Corinne A. Moss-Racusin, John F. Dovidio, Victoria L. Brescoll, Mark J. Graham, and Jo Handelsman "Science faculty’s subtle gender biases favor male students."
Yale University, November 2012

Courtney Wilburn

  • White House LGBTQ Tech & Innovation Fellow
  • PHP and Node.js programmer
  • Public Speaker and Teacher

Courtney Wilburn

The phone and in-person interviews went incredibly well. A few days later, they called saying I was qualified and felt confident I had the ability to perform whatever was required of me, but they felt that I wasn’t a good 'culture fit.'

Courtney Wilburn

I'm incredibly easy-going, so I was mystified by what that meant until I took a second look at the company’s website. If I joined them as a developer, I'd be the only woman there outside of administration, and the only Black person.

"Culture Fit"

The biggest problem is that while we invoke cultural fit as a reason to hire someone, it is far more common to use it to not hire someone.

Katherine Klein "Is Cultural Fit a Qualification for Hiring or a Disguise for Bias?"
Wharton School of the University of Pennsylvania, July 2015

What do you want your company culture to be?

The only way that culture in the workplace is effective is if there are sets of values that help the company achieve its strategy.

Sigal Barsade "Is Cultural Fit a Qualification for Hiring or a Disguise for Bias?"
Wharton School of the University of Pennsylvania, July 2015

Mia Levesque

Your clients don't give a sh*t about your Beer Pong Fridays and foosball tables.

What do we do?



Examine your job listings.

Highly masculine wording used in job postings reduces women’s appeal of the job because it signals that women do not fit or belong in that job.

Stephen Shearman "You Don’t Know It, But Women See Gender Bias in Your Job Postings"
ERE Media, March 2013

Evidence That Gendered Wording in Job Advertisements Exists and Sustains Gender Inequality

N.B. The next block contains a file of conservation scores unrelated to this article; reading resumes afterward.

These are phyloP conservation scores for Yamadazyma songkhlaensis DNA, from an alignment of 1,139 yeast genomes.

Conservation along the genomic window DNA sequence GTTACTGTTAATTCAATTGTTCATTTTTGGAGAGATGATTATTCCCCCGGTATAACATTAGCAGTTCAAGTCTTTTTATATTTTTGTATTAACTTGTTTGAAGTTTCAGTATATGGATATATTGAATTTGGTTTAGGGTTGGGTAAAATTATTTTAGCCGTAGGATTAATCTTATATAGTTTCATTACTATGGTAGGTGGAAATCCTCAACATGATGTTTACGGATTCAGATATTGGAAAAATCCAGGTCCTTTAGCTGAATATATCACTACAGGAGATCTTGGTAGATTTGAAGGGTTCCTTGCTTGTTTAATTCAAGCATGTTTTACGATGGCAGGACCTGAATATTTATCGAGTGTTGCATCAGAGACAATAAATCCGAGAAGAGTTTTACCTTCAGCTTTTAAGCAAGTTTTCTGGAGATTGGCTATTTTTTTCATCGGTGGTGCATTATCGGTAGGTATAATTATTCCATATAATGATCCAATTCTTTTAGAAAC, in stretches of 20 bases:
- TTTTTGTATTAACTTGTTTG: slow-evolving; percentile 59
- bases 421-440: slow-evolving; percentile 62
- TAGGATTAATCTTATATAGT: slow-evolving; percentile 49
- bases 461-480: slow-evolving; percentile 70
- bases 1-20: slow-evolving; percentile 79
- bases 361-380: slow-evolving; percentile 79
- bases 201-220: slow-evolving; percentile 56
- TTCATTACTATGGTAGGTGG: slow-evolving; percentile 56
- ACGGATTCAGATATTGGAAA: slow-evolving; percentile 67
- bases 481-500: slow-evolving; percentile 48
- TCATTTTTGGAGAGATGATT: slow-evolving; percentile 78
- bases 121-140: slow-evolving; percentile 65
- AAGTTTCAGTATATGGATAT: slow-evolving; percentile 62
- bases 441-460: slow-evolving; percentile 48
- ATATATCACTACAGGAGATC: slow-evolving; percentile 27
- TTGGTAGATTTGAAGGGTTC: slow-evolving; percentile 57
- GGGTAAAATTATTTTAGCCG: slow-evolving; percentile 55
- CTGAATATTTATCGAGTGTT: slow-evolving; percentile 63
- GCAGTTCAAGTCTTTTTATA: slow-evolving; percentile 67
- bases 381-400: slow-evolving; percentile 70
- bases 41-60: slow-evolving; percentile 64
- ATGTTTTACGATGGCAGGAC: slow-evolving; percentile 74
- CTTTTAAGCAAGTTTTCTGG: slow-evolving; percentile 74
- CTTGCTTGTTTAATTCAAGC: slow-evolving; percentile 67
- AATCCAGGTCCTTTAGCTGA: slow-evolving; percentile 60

A March 2011 study University of Waterloo Department of Psychology

Words not to use

  • Ninja
  • Rockstar
  • Hacker
  • Cowboy
  • Guys
  • Superhero
  • Jedi
  • Guru

Erin Kissane "Job Listings That Don't Alienate"

"Masculine" themed words

  • Ambitious
  • Analytical
  • Assertive
  • Autonomous
  • Best of the Best
  • Boastful
  • Chairman
  • Competitive Salary
  • Dominate
  • Rigid
  • Takes Risks
  • Hierarchical

"Feminine" themed words

  • Adaptable
  • Choose
  • Collaborate
  • Creative
  • Curious
  • Flexible Schedule
  • Multitasking
  • Imaginative
  • Intuitive
  • Self-Aware
  • Thoughtful
  • Trustworthy

Examine your job interviews.

Melanie Chongolola

The day of my interview, I arrived and the manager took me into his office.

The first thing he said was, ‘After speaking to you on the phone to schedule the interview, I expected somebody white!’.

Interview Questions to Avoid

Sheryl L. Axelrod, Esquire

The Axelrod Firm, PC

Never, under any circumstances, ask interviewees such questions.

If you do, you as an employer are opening yourself up to a discrimination claim.
How old are you?
Do you have children or plan to?
What is your race, color or ethnicity?
What is your religious affiliation?
Are you disabled?

Check local laws


Diversity ≠ Low Quality

Homogeneity = Less Quality

"Diversity Hire"

Realize diversity is an asset.

Marc Coleman

Founder and president of The Tactile Group, LLC.

When we have to choose among equally qualified candidates, we choose the candidate that will best maintain our culture of diversity.

Right now, we could use the perspective of some cisgender straight white men.

Explore new networks.

Diversity Networking Groups

Chris Lema

CTO & Chief Strategist for Crowd Favorite

Pro-actively surround yourself with people who are unlike you.

Choose it. Go out of your way to embrace the difference and learn from it.

Be part of the solution.

Support organizations working to fix the problem.

Diversity Networking Groups

National organizations

Let's make it better!

Tracy Levesque

Co-owner, Co-founder YIKES, Inc.
@LilJimmi   •   yikesinc.com